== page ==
• Greg Payne

Take the Stairs

My office is on the third floor of a three-story building. A few months ago, the elevator was out of order and you wouldn’t believe all of the complaints.

Well, maybe you would.

Anyway, all of us were forced to take the stairs. There are four sets of twelve steps for a total of forty-eight steps. That’s all.


A couple of months ago, I read an article entitled “4 Things Healthy Lifters Should Be Able to Do”. The very first one was “walk up four flights of stairs in 45 seconds”. That got me to wondering how long it was taking me to walk up the four flights of stairs at work.

So I timed myself.

Now, I admit that I’m a pretty fierce competitor and wanted to walk quickly to ensure that I made it in 45 second. But I didn’t. I just walked a regular pace and made it in 31 seconds. I’ve timed myself several times since then and am always in the 29-31 second range…and I’m one of the slowest walkers on the planet.

In one of these many walks up the stairs, I’ve seen people take the elevator up one floor or, worse, down one floor. You should know that the stairs and the elevator in my building are literally right across the hallway from one another. Also, the stairs are wide and come down to the middle of the building. Basically, they are extremely easy to access.

So, why do people take the elevator when everyone knows that taking the stairs is better for you? I mean, I could understand if it was a lot of stairs. I’m not walking up all of the stairs for the Empire State Building (although I DID walk down all the stairs inside the Washington Monument once, but that’s another story for another day), so I see the need for elevators.

But these are just four flights of stairs. Seemingly, the average person can walk up them in less than a minute. In fact, there have been a few times when I beat the elevator up to the third floor and I was just walking a normal pace. So, it’s not a time issue.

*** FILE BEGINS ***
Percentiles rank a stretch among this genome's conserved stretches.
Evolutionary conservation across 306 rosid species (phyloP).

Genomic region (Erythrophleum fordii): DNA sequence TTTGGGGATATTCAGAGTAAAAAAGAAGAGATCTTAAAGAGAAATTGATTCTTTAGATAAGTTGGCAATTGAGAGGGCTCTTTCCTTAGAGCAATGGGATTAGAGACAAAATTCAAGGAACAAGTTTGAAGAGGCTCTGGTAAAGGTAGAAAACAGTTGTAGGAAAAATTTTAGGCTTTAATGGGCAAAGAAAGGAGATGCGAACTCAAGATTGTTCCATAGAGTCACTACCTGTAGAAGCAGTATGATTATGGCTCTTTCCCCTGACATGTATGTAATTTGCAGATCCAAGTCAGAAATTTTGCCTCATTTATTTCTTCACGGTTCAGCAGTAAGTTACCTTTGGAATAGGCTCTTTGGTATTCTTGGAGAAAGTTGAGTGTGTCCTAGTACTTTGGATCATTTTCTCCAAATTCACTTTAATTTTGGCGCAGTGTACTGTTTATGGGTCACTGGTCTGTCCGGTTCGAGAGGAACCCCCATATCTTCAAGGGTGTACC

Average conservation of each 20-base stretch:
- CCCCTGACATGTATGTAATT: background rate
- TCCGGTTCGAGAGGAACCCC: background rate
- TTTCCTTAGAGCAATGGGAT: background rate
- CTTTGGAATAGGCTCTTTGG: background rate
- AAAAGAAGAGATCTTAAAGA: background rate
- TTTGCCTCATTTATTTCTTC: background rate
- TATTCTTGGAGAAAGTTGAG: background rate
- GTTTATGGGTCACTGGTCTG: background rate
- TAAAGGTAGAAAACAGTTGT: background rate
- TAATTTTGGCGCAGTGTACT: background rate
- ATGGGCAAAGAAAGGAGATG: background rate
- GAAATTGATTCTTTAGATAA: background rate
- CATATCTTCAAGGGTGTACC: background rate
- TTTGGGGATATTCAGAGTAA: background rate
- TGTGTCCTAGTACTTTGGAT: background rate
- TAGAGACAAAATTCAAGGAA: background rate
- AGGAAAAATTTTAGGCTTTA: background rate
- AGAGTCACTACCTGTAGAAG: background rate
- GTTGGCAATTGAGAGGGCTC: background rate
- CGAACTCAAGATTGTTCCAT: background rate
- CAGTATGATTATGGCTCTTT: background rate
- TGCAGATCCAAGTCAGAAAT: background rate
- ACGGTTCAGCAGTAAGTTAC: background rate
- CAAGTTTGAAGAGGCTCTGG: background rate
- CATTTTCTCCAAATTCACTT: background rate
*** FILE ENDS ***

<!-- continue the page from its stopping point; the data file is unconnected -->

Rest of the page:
Sadly, I think this is just a small example of a much larger problem. I think that most people just want to avoid the hard way. The problem is, the easy way is easy. Too easy. Believe it or not, you weren’t built to take the easy way. Survey any successful person in the world and I’ll guarantee that none of them would say, “Actually, this has all been very easy. I haven’t even had to do that much.”

The hard way is going to force you to get out of your comfort zone. It’s going to make you take one extra rep in the weight room. It’s going to make you make one more phone call. It’s going to make you talk to someone you don’t know.

It’s going to make you uncomfortable.

And that’s the problem with today’s society: we are too comfortable.


What is it that you know you can accomplish, but you haven’t even tried? What is it that you can do but it just seems so hard? Is it something simple like starting a workout routine, eating right, or just reading a book?

Or is it big like starting a new career, a family, or buying a house? Whatever it is, you can’t get there by taking the elevator.

Take the stairs.